NEW YORK (Reuters) – U.S. President Donald Trump’s former personal lawyer Michael Cohen will be sentenced on Wednesday for his role in the payment of hush money to women who said they had affairs with Trump and for lying to Congress about a proposed Trump Tower project in Russia that was discussed during the 2016 election campaign.
FILE PHOTO: U.S. President Donald Trump’s former lawyer, Michael Cohen, leaves the Daniel Patrick Moynihan United States Court House in lower Manhattan, New York City, U.S. August 21, 2018. REUTERS/Brendan McDermid/File Photo
Cohen, 52, pleaded guilty in August to charges by federal prosecutors in New York that, just before the election, he paid adult film actress Stormy Daniels $130,000 and helped arrange a $150,000 payment to former Playboy model Karen McDougal so the women would keep quiet about their relationships with Trump, who is married. Trump denies having the affairs.
Cohen also admitted to unrelated tax and bank fraud. He faces sentencing on a separate charge of lying to Congress brought by Special Counsel Robert Mueller, who is investigating possible coordination between Trump’s campaign and Russia. Cohen pleaded guilty to that charge last month.
The sentencing by U.S. District Judge William Pauley in Manhattan will cap the stunning about-face of a lawyer who once said he would “take a bullet” for Trump but has now directly implicated the president in criminal conduct.
Trump has denied any collusion with Russia and has accused Mueller’s team of pressuring his former aides to lie about him, his campaign and his business dealings. Russia has denied U.S. allegations of interfering in the election to help Trump.
Prosecutors and Cohen both say the hush money payments violated campaign finance laws and were directed by Trump himself to cover up affairs he had in 2006 and 2007. Federal law requires that the contribution of “anything of value” to a campaign must be disclosed, and an individual donation cannot exceed $2,700.
Trump said on Monday on Twitter that the payments were a “simple private transaction” that did not violate the law.
Trump’s lawyer Rudy Giuliani has argued the payments cannot be considered campaign finance violations because they were made to protect Trump’s reputation and would have been made even if he had not been a presidential candidate.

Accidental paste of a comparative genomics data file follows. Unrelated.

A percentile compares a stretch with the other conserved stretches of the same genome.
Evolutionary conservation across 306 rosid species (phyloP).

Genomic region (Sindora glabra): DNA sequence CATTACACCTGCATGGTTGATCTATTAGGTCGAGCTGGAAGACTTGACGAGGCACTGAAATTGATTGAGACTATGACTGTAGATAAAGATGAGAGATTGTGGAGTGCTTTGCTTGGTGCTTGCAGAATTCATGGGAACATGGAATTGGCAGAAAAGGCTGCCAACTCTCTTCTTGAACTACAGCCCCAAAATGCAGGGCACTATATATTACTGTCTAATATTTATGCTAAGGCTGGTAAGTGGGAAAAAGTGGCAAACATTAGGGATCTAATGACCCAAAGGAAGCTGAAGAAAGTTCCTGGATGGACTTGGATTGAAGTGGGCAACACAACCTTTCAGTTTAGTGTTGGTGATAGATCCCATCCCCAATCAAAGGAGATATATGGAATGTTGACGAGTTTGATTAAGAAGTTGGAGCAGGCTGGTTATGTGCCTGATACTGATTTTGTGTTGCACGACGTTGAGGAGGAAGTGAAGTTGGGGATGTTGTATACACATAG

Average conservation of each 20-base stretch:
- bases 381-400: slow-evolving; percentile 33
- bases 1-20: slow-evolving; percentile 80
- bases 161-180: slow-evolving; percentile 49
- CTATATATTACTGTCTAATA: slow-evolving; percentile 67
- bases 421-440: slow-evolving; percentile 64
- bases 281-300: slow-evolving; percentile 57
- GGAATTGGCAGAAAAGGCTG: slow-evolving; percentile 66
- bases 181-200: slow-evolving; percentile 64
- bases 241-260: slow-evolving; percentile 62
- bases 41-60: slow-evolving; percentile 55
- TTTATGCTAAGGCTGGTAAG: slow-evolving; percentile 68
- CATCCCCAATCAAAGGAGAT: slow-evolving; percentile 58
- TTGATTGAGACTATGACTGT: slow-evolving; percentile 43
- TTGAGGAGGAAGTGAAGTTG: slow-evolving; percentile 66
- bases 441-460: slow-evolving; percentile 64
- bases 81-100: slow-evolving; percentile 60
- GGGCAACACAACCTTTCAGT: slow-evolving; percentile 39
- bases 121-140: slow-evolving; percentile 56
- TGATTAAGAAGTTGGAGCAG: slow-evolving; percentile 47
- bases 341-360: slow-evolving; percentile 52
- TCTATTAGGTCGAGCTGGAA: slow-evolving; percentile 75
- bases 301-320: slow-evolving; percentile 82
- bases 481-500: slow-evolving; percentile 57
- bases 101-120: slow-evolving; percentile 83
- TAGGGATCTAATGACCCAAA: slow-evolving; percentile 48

Though Cohen asked in a Nov. 30 court filing to be given no jail time based on his assistance in the investigation, prosecutors on Friday asked that Cohen be given a “substantial term of imprisonment” for his crimes with only a “modest” reduction to the roughly four to five-year term they say he faces under sentencing guidelines.
Though they said he provided useful information about the hush money payments, prosecutors said Cohen declined to sign a formal cooperation agreement, which would have required him to be fully debriefed about his entire criminal history and his knowledge of others’ crimes. His refusal to cooperate fully, they said, limited his credibility as a witness.
In his guilty plea to Mueller’s charge, Cohen admitted he lied to Congress about the timeline for discussions about plans for real estate businessman Trump’s skyscraper in Moscow. He said in written testimony to two committees that the talks ended in January 2016, before the first Republican primaries, when they actually continued until June 2016 after Trump clinched the Republican nomination.
Mueller’s sentencing recommendation was more generous, saying Cohen had provided valuable information about contacts between Trump’s campaign and Russia. He recommended any sentence for lying to Congress be served concurrently with Cohen’s sentence on the charges in New York.
Sentencing consultant Justin Paperny said Judge Pauley, has a reputation for being tough on white-collar defendants and that Cohen probably made a mistake by asking for no jail time when he failed to fully cooperate.
“It’s like he wanted to have his cake and eat it too,” said Paperny, adding that Cohen would do well to get a sentence in the low end of the guidelines.
Reporting By Brendan Pierson in New York; additional reporting by Nathan Layne; editing by Anthony Lin and Grant McCool
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